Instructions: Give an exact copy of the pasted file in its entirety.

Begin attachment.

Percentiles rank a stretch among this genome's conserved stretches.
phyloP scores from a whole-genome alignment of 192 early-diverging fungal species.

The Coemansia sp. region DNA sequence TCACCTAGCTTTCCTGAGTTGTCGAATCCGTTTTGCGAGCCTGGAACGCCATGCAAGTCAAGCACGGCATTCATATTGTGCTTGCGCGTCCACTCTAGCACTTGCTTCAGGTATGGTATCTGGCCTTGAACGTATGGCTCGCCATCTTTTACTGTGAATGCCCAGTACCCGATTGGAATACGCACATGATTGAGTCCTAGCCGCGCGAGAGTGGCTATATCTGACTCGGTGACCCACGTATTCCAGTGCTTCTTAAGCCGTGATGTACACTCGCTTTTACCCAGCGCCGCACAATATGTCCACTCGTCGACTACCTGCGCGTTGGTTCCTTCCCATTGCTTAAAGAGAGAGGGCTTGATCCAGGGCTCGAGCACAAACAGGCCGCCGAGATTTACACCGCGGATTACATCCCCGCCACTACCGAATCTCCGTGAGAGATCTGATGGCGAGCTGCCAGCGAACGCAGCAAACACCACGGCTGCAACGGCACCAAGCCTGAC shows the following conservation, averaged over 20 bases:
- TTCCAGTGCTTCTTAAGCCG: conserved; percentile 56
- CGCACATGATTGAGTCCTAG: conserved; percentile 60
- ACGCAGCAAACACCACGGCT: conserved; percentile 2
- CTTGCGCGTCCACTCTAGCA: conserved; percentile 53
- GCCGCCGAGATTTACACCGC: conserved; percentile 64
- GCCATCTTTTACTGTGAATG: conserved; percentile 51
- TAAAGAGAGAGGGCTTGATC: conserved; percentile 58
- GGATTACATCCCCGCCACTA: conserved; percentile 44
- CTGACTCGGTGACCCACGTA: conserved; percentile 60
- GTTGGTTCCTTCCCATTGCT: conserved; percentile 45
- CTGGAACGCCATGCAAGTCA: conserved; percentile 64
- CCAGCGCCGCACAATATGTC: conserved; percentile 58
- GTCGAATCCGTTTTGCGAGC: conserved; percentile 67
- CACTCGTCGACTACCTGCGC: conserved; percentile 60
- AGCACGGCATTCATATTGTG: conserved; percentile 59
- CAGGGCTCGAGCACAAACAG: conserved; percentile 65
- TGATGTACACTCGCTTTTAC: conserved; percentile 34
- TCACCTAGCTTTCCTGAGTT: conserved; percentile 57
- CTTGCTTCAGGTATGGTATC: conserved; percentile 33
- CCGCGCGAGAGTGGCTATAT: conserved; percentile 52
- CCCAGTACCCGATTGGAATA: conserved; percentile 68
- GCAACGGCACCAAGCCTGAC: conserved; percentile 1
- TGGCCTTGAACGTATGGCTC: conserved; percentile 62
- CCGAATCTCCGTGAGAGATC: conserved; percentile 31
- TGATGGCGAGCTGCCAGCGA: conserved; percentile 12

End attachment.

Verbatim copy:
Percentiles rank a stretch among this genome's conserved stretches.
phyloP scores from a whole-genome alignment of 192 early-diverging fungal species.

The Coemansia sp. region DNA sequence TCACCTAGCTTTCCTGAGTTGTCGAATCCGTTTTGCGAGCCTGGAACGCCATGCAAGTCAAGCACGGCATTCATATTGTGCTTGCGCGTCCACTCTAGCACTTGCTTCAGGTATGGTATCTGGCCTTGAACGTATGGCTCGCCATCTTTTACTGTGAATGCCCAGTACCCGATTGGAATACGCACATGATTGAGTCCTAGCCGCGCGAGAGTGGCTATATCTGACTCGGTGACCCACGTATTCCAGTGCTTCTTAAGCCGTGATGTACACTCGCTTTTACCCAGCGCCGCACAATATGTCCACTCGTCGACTACCTGCGCGTTGGTTCCTTCCCATTGCTTAAAGAGAGAGGGCTTGATCCAGGGCTCGAGCACAAACAGGCCGCCGAGATTTACACCGCGGATTACATCCCCGCCACTACCGAATCTCCGTGAGAGATCTGATGGCGAGCTGCCAGCGAACGCAGCAAACACCACGGCTGCAACGGCACCAAGCCTGAC shows the following conservation, averaged over 20 bases:
- TTCCAGTGCTTCTTAAGCCG: conserved; percentile 56
- CGCACATGATTGAGTCCTAG: conserved; percentile 60
- ACGCAGCAAACACCACGGCT: conserved; percentile 2
- CTTGCGCGTCCACTCTAGCA: conserved; percentile 53
- GCCGCCGAGATTTACACCGC: conserved; percentile 64
- GCCATCTTTTACTGTGAATG: conserved; percentile 51
- TAAAGAGAGAGGGCTTGATC: conserved; percentile 58
- GGATTACATCCCCGCCACTA: conserved; percentile 44
- CTGACTCGGTGACCCACGTA: conserved; percentile 60
- GTTGGTTCCTTCCCATTGCT: conserved; percentile 45
- CTGGAACGCCATGCAAGTCA: conserved; percentile 64
- CCAGCGCCGCACAATATGTC: conserved; percentile 58
- GTCGAATCCGTTTTGCGAGC: conserved; percentile 67
- CACTCGTCGACTACCTGCGC: conserved; percentile 60
- AGCACGGCATTCATATTGTG: conserved; percentile 59
- CAGGGCTCGAGCACAAACAG: conserved; percentile 65
- TGATGTACACTCGCTTTTAC: conserved; percentile 34
- TCACCTAGCTTTCCTGAGTT: conserved; percentile 57
- CTTGCTTCAGGTATGGTATC: conserved; percentile 33
- CCGCGCGAGAGTGGCTATAT: conserved; percentile 52
- CCCAGTACCCGATTGGAATA: conserved; percentile 68
- GCAACGGCACCAAGCCTGAC: conserved; percentile 1
- TGGCCTTGAACGTATGGCTC: conserved; percentile 62
- CCGAATCTCCGTGAGAGATC: conserved; percentile 31
- TGATGGCGAGCTGCCAGCGA: conserved; percentile 12